Which Joe gave his name to ‘sloppy joes’? We look at five interesting sandwiches and their lexical origins.
A person who compiles dictionaries.
- ‘Webster's lexicographers thus might say that because a residence can be a ‘business establishment,’ a residence can be viewed as a ‘retail pet store’ if dogs are sold there.’
- ‘When you cannot remember what sedulous means, or you want to find out why somebody called you a hellion, you do not have to bother opening the dictionary or calling your local lexicographer.’
- ‘Later lexicographers were less coy than Johnson.’
- ‘I bought this because I'd toyed with it for ages - the story of a lexicographer who also happened to be a psychopath.’
- ‘Of course, a dictionary does not represent the lexicographer's own language use.’
- ‘It might even be argued that the work has already been done, namely by the lexicographers, and has been incorporated into the larger dictionaries of the better studied languages.’
- ‘That is why they have come to the attention of the lexicographers.’
- ‘As for our ever-expanding vocabulary, lexicographers cannot data mine the information tsunami fast enough to record each new tech term entering the mainstream.’
- ‘For example, the editors of the Oxford English Dictionary liken the lexicographer to the naturalist.’
- ‘Compensation is now a mental disease that will challenge the lexicographers of medical dictionaries to define a mindset which I can only describe as compensationitis.’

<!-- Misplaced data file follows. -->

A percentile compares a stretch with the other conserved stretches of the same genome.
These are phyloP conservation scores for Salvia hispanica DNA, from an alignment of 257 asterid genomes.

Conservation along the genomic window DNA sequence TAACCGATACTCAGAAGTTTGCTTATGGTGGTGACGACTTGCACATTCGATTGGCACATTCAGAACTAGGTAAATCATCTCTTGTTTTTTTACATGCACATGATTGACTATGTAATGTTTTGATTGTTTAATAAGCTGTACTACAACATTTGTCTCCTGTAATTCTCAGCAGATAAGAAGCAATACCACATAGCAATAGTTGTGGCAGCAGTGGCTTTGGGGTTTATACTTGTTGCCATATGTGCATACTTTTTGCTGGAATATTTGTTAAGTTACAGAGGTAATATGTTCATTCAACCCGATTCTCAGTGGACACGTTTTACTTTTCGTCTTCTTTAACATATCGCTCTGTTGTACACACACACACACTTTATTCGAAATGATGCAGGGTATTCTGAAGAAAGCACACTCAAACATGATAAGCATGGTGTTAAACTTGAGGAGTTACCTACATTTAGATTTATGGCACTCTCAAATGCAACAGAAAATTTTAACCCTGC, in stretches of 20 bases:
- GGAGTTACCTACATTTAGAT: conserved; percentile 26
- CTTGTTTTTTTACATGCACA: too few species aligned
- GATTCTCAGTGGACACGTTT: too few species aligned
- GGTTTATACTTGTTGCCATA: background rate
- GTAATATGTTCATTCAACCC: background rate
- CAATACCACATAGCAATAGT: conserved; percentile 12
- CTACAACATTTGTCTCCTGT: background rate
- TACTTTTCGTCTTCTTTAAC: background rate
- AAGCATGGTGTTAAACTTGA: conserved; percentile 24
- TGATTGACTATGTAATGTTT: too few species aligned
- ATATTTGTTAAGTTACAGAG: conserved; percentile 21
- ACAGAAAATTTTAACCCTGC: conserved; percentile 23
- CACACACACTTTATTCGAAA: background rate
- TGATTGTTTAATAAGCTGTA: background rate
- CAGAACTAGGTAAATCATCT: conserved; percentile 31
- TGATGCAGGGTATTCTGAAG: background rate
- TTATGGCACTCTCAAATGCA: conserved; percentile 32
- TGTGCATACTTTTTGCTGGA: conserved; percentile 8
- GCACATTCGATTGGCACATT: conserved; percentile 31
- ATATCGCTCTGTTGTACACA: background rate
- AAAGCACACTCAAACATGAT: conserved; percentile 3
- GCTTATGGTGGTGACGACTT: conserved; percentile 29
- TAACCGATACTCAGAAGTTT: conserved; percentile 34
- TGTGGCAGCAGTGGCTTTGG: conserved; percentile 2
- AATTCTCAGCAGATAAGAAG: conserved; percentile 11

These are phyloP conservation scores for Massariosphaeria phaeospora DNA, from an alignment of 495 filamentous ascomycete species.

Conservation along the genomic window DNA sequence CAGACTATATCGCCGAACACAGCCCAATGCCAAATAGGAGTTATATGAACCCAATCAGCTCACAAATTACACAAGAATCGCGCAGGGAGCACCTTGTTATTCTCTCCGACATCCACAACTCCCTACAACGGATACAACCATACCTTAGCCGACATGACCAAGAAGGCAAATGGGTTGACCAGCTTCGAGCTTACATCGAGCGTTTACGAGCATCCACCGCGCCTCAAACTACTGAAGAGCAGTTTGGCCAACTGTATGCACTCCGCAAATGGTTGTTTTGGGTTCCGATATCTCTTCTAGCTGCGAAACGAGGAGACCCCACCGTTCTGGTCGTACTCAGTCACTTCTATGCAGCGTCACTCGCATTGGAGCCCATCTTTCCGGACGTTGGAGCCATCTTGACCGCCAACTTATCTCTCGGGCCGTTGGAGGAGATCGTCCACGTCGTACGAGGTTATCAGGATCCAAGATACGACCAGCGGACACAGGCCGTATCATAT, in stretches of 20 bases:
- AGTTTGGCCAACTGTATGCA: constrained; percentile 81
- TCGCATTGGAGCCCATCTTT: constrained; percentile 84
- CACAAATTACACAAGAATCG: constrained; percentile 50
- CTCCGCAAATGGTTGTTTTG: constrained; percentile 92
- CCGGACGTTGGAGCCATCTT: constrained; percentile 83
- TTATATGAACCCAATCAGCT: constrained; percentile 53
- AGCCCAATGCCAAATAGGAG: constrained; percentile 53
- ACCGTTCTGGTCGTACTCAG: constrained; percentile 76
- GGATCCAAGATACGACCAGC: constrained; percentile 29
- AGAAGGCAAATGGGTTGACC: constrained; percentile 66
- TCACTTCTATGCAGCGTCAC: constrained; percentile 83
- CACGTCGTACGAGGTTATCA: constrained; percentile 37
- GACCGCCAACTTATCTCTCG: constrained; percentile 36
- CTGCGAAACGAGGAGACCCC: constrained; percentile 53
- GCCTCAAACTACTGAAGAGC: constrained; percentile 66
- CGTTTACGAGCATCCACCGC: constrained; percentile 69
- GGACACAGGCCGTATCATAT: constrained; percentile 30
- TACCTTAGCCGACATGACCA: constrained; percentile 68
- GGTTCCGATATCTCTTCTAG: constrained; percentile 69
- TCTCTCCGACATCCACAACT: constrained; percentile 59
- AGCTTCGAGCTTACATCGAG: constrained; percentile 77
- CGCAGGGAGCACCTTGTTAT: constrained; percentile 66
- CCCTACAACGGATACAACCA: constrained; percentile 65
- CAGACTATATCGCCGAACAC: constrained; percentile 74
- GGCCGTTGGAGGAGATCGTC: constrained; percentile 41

- ‘Indeed, it is more a work of hopeful multicultural idealism than a dictionary in the lexicographer's sense.’
- ‘In both instances, Hebrew and English dictionaries, the lexicographers have paid no attention to the insights and distinctions of medical anthropologists.’
- ‘On the other hand, lexicographers apparently find no evidence that this was in fact the word's origin.’
- ‘Once we have secured exclusive rights to the word, the Minister for Education should seek an audience with the lexicographers at the Oxford English Dictionary with a view to getting the word entered into the dictionary.’
- ‘Historical lexicographers, like myself, even look down on what is regarded as the Golden Age of Language.’
- ‘Contributors range from in-house lexicographers and editors to consultants whose specialist subjects include science, business and finance, law, education, religion and pharmacology.’
- ‘Ghost words are created accidentally by lexicographers, and when they are exposed they generally fade away.’
- ‘Mathematicians have wrestled with this question (which is more complex than most laypeople would likely think), but now it turns out that lexicographers have, too.’
- ‘These eminent lexicographers reckon that the golden days of literacy have past.’
- ‘He's no empty-headed pop culture cheerleader, though - he takes a lexicographer's delight in language, and is a self-confessed history geek.’
We take a look at several popular, though confusing, punctuation marks.
From Afghanistan to Zimbabwe, discover surprising and intriguing language facts from around the globe.
The definitions of ‘buddy’ and ‘bro’ in the OED have recently been revised. We explore their history and increase in popularity.